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Increasing and Improving Student Confidence and Learning through GRIT and Growth Mindset

Steuart Besly

The Star Mentee Program: Externship in Psychology, PSY 3940:159, Fall 2013, Dr. Tiamiyu

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As a member of the Star Mentee program I worked with a class of fourth graders at St. Pius X, which is a parochial school near the University of Toledo. I began as a helping hand, available to assist with making copies for teachers and handing back quizzes. I took the students to gym daily and made sure they followed along with their teacher, Mrs. Lohman’s reading class. However, something unexpected happened. I grew fond of the eighteen fourth graders that I encountered. When I walked in, the students would interrupt their teacher’s lesson with turned heads, hands waving, and whispered greetings. Luckily, Mrs. Lohman was skillful at corralling the class and being welcomed by her students had a profound effect on me. I had a newly found energy, which was needed to match theirs. I developed a child-like sense of humor, and tried my best to take on the world from their point of view. I strained to empathize with them. The great twentieth century psychologist Carl Rogers once talked about empathy. He said, "To be with another in this way (empathetic) means that for the time being you lay aside the views and values you hold for yourself in order to enter another's world without prejudice. In some sense it means that you lay aside yourself and this can only be done by a person who is secure enough in himself that he knows he will not get lost in what may turn out to be the strange or bizarre world of the other, and can comfortably return to his own world when he wishes”- (Rodgers, 1975, p.4). He also said, “Over the years, however, the research evidence keeps piling up, and it points strongly to the conclusion that a high degree of empathy in a relationship is possibly the most potent and certainly one of the most potent factors in bringing about change and learning”- (Rodgers, 1975, p.2). I took this humanist’s view point and tried to get lost in the world of being a fourth grader. I had been there before, after all. When I helped teach them their spelling words or a new math problem I tried to understand their struggles and feel what they felt so that I could compel them to succeed. It took the words of one young girl for me to understand one of the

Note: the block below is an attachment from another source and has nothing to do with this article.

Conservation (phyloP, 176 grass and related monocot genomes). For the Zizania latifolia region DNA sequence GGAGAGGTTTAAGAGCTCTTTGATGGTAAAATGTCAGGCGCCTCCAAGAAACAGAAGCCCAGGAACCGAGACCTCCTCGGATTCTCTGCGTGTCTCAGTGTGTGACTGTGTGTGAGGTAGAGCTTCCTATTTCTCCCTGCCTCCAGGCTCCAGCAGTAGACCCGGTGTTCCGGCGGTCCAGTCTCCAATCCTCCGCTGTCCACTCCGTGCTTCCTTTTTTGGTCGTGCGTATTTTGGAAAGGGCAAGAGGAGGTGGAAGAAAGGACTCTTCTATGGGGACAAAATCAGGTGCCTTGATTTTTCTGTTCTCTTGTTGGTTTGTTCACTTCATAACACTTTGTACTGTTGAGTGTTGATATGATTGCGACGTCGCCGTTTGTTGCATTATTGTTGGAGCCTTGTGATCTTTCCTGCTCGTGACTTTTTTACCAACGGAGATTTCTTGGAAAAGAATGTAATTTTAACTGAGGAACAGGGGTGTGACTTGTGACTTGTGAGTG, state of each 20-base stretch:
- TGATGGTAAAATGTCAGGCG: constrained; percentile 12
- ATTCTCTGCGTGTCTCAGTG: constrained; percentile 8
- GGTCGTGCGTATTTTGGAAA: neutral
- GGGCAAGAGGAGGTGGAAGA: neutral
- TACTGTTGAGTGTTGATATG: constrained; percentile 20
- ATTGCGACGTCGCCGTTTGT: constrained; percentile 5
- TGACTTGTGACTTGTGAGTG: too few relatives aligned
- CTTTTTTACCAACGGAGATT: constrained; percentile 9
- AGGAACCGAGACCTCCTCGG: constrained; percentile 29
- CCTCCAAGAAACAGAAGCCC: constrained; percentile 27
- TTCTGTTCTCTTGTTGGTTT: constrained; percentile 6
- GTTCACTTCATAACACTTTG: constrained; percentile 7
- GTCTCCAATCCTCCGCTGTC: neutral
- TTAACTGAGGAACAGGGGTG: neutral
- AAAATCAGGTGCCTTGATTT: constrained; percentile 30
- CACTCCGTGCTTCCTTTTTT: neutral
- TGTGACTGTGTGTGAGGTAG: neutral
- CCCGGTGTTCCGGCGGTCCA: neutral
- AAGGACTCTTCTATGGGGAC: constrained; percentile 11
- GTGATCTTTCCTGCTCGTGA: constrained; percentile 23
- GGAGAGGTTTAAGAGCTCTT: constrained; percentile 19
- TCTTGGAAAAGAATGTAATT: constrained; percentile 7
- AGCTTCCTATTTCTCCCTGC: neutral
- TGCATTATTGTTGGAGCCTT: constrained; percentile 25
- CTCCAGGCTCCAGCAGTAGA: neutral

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biggest problems for my fourth graders. She said,” I’m just not good at math.” I encouraged her to keep trying and tried to help her work out the problem, but those words resonated with me. Later that night, I was having a discussion with my mother about educating children. She is a middle-school science teacher, so I guessed that she would probably have some wisdom for me. She gave me some information on education from several prominent psychologists. One was an article by Stanford motivational psychologist Carol Dweck on having a growth mindset and the other was a Ted Talk video on an idea University of Pennsylvania psychologist Angela Lee Duckworth called Grit. With this new information I felt that I might have tools to combat the words “I’m just not good at math.” Dr. Carol Dweck’s research with motivation has given her insight into a problem that many of our young students have today. Dweck believes the problem affecting our young people today is the misconception that intellectual ability is a gift rather than something that can be developed- (Dweck, 2007). This problem is what Carol Dweck calls a “fixed mindset” vs. a “growth mindset.” “In a fixed mindset, people believe their basic qualities, like their intelligence or talent, are simply fixed traits. They spend their time documenting their intelligence or talent instead of developing them. They also believe that talent alone creates success—without effort. They’re wrong”- (Dweck, 2006, para. 3). “In a growth mindset, people believe that their most basic abilities can be developed through dedication and hard work—brains and talent are just the starting point. This view creates a love of learning and a resilience that is essential for great accomplishment. Virtually all great people have had these qualities”- (Dweck, 2006, para 4). Her research showed that if students perceived intellectual skill as a gift, they would be led to question that skill and lose incentive when they faced setbacks. Perceiving intellectual